Commonly ordered blood tests include a CMP (comprehensive metabolic panel), calcium level, thyroid function (TSH, free T4), CBC (complete blood cell count).  They will also usually screen for diabetes.  X-rays or a CT-scan may be ordered if bowel obstruction is suspected from a cancer or stool impactation. A CT scan will also be used if your physician suspects diverticulitis.

Constipation Medication and Treatment

Constipation is initially treated with dietary and lifestyle changes.  Patients are encouraged to increase the amount of dietary fiber in their meals – this can usually be achieved by increasing the consumption of fruits, vegetables, beans, nuts, and whole-grains. Most individuals should also be drinking about 1.5-2L clear fluids on average day, any less can result in excessively dry stool that increases the risk of conspirationPhysical activity is also encouraged in patients with constipation who can tolerate exercise.  Most people are recommended to exercise for 30 minutes, 3 times a week. Exercise increases intestinal motility and helps the body break up large collections of stool into more manageable bits.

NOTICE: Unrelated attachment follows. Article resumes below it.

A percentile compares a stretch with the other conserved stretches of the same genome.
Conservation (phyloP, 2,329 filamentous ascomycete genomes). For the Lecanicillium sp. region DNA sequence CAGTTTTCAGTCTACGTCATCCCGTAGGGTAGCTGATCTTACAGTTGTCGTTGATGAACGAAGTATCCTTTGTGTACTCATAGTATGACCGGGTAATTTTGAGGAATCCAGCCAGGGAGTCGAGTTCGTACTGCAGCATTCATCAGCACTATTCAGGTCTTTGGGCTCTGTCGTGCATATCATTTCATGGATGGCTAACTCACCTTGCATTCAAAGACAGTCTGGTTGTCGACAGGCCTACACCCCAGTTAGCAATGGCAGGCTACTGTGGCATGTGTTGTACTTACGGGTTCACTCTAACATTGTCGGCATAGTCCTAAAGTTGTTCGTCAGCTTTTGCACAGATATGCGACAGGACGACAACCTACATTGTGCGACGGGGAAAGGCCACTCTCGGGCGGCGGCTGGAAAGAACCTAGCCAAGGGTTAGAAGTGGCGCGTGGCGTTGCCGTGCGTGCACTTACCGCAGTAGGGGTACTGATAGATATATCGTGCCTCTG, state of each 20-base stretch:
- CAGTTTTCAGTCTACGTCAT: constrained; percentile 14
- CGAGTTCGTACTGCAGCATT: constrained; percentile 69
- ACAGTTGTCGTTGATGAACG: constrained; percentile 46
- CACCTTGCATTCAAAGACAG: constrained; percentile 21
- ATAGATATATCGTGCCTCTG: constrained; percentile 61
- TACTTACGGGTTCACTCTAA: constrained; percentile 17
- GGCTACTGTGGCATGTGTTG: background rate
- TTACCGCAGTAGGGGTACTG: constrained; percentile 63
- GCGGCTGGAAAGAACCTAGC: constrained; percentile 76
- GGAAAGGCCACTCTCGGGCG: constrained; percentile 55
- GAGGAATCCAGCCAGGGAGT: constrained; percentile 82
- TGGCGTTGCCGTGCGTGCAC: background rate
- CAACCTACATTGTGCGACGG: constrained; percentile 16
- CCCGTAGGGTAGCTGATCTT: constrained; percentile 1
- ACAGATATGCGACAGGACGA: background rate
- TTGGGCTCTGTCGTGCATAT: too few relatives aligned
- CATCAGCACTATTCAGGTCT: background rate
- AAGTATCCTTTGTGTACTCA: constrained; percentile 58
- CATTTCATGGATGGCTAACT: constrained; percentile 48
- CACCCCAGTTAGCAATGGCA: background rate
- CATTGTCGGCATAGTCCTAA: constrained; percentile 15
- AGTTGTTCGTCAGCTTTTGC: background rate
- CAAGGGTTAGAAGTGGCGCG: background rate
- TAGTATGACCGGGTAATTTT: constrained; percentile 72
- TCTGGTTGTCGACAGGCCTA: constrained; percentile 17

If there is a known underlying cause of constipation – hypothyroidism, opiate use, colon cancer – these conditions can often be reversed or treated, decreasing or eliminating the symptoms of constipation.

In some cases constipation requires treatment with laxatives. The most common laxatives are:

  • Bulk-forming agents – Metamucil (psyllium), Citrucel (methylcellulose)
  • Stool softeners – Colace (docusate)
  • Stimulant laxatives – Senokot (senna),Dulcolax (bisacodyl)
  • Osmotic laxatives – Constulose (lactulose),MiraLax (polyethylene glycol 3350)

Most of these agents are taken orally – occasionally you may require a rectal suppository (Dulcolax) or fleet enema.  Fecal impaction often requires manual disimpaction where physical tools mut be inserted into the rectum to break up the hard collections of stool.  In severe cases, it may require surgery.

References:

  1. Bharucha AE, Pemberton JH, Locke GR 3rd. American Gastroenterological Association technical review on constipation. Gastroenterology 2013; 144:218. - https://www.ncbi.nlm.nih.gov/pubmed/23261065
  2. Lee-Robichaud H, Thomas K, Morgan J, Nelson RL. Lactulose versus Polyethylene Glycol for Chronic Constipation. Cochrane Database Syst Rev 2010; :CD007570. - https://www.cochrane.org/CD007570/COLOCA_polyethylene-glycol-should-be-used-in-preference-to-lactulose-in-the-treatment-of-chronic-constipation.

 

Constipation Medicine

The above information is an educational aid only. It is not intended as medical advice for individual conditions or treatments. Talk to your doctor, nurse or pharmacist before following any medical regimen to see if it is safe and effective for you.